On June 30th, Canada’s new Organic Products Regulations took effect. CFIA will be involved in the implementation of the new regulations, which were drawn up in the hopes of achieving a more rigorous certification process for organic products.
Ask enough English/French translators, and you’ll probably end up with one group adamantly favouring a space before an exclamation mark in French copy and a group adamantly opposing it. Similarly, some MVS clients prefer the space, and others do not.
Displaying information on small and/or awkward packages can be problematic, and CFIA’s regulations for such packages are sometimes confusing. In particular, it seems that regulations concerning cosmetics packages have caused a significant amount of confusion. It’s not hard to imagine the difficulty in trying to display an ingredient list on a lipstick container, a mesh bag of bath beads, or a decorative perfume bottle.
In April, Health Canada posted a new set of guidelines concerning the use of health claims on foods containing probiotics, which are microorganisms touted for their health benefits — improved digestion, for example. CFIA has updated its Health Claims chapter to incorporate the new guidelines.
CFIA has launched an online magazine, liaison, to be the “voice of the Canadian Food Inspection Agency.” The magazine’s ultimate purpose is to “enhance communications with [its] stakeholders in industry, academia, public advocacy and government.” Among the magazine’s goals is a significant dialogue with its audience, who is encouraged to submit “letters to the editor, suggestions and contributions,” which include ideas or manuscripts for essays, commentaries, feature stories, etc.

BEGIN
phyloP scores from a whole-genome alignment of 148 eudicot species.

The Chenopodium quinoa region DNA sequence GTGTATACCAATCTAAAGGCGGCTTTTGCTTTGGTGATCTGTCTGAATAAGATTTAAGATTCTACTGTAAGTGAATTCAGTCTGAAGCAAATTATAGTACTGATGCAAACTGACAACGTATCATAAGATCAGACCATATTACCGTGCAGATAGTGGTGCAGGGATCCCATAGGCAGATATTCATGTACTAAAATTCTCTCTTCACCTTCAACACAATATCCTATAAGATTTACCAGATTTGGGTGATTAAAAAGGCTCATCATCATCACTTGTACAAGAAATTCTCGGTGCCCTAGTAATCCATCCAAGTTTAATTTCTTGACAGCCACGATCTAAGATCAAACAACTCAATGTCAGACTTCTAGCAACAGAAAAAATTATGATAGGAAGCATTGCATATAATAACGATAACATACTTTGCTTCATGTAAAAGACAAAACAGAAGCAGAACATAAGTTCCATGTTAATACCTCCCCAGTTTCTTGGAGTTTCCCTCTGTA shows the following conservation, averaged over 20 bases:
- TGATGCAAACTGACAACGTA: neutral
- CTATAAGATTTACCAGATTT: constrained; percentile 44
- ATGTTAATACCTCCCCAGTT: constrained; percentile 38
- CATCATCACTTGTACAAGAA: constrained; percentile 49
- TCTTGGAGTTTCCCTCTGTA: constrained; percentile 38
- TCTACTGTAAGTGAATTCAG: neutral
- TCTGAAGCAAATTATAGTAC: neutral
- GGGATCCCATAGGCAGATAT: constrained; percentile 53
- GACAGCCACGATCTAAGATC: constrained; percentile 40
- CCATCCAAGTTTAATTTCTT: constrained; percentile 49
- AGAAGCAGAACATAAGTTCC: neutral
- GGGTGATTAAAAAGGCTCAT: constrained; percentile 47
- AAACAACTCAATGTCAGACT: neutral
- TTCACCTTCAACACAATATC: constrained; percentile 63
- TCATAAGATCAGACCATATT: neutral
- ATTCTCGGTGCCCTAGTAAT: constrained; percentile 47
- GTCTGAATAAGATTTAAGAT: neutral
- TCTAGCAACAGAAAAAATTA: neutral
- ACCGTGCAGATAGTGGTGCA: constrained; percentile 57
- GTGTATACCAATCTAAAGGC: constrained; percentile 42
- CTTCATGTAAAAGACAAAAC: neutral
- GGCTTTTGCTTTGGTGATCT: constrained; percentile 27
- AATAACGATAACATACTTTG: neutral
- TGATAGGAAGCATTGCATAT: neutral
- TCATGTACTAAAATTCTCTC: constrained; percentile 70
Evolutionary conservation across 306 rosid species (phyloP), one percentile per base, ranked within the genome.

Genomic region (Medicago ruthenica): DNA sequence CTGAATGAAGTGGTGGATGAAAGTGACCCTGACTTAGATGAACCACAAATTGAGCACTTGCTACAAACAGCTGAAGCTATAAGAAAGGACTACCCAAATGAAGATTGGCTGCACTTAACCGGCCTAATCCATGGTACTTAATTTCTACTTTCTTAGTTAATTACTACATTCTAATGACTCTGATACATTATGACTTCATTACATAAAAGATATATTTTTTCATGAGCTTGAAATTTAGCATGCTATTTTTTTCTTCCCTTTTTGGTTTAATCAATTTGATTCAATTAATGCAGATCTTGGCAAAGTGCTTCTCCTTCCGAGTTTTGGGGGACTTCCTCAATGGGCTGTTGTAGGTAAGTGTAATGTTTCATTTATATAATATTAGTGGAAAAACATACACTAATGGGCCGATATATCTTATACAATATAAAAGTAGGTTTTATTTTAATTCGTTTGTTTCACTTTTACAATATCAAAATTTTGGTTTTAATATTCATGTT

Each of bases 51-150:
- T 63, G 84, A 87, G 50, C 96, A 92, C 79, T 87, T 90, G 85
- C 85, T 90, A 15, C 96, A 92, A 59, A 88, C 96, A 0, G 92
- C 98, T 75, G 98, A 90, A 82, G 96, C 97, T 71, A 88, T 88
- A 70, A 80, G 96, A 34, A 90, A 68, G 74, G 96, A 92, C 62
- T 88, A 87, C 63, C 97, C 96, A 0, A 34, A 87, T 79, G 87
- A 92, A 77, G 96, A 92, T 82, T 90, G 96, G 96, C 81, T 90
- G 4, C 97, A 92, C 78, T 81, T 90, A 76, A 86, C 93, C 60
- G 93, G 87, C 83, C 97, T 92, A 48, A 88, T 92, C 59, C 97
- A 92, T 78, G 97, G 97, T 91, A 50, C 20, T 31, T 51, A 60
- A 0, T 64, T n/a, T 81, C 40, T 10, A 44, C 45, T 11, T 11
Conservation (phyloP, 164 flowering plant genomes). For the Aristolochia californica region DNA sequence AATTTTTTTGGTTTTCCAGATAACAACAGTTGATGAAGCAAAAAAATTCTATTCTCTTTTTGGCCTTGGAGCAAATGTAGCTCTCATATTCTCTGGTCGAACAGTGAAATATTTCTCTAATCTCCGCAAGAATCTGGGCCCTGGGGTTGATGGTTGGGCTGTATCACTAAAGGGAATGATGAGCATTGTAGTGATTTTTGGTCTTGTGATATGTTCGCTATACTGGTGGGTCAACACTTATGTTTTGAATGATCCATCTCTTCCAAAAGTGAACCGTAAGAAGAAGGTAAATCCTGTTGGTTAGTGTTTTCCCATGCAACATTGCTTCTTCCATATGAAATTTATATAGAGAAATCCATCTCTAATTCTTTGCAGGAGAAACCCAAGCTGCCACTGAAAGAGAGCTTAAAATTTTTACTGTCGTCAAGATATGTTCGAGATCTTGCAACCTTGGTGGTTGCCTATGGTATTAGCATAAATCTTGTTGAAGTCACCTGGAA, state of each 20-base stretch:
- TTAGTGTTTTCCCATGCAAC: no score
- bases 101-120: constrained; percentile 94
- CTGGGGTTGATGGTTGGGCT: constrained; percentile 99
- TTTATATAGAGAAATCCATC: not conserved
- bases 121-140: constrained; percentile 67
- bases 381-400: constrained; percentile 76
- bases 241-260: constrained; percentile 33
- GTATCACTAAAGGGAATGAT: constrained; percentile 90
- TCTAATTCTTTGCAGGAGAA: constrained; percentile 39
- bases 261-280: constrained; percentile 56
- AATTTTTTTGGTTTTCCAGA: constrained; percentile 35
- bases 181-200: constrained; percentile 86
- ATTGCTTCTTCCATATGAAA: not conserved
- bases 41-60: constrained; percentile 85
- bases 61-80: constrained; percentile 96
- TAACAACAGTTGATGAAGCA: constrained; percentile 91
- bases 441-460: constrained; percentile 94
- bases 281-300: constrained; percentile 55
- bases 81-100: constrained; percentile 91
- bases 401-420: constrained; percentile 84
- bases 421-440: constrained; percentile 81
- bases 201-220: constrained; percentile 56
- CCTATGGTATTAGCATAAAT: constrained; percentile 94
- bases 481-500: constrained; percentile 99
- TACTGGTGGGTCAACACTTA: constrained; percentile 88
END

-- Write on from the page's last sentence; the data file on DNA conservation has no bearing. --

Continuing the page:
Based on consultation with relevant groups, Health Canada has proposed changes to the current rules for allergen labelling. They’ve published these proposals in Canada Gazette Part I. The goal is to gather feedback for 90 days. Results will be published in Canada Gazette Part II.
The main goal of these amendments is a more simplistic and consistent way of referring to substances commonly associated with allergies and intolerances. Many of these substances can be referred to in more than one way (e.g., “gluten” vs. “wheat”, “lactose” vs. “milk”, etc.), and can therefore cause confusion.
The Canada Gazette proposal can be found here. More general information can be found here and here.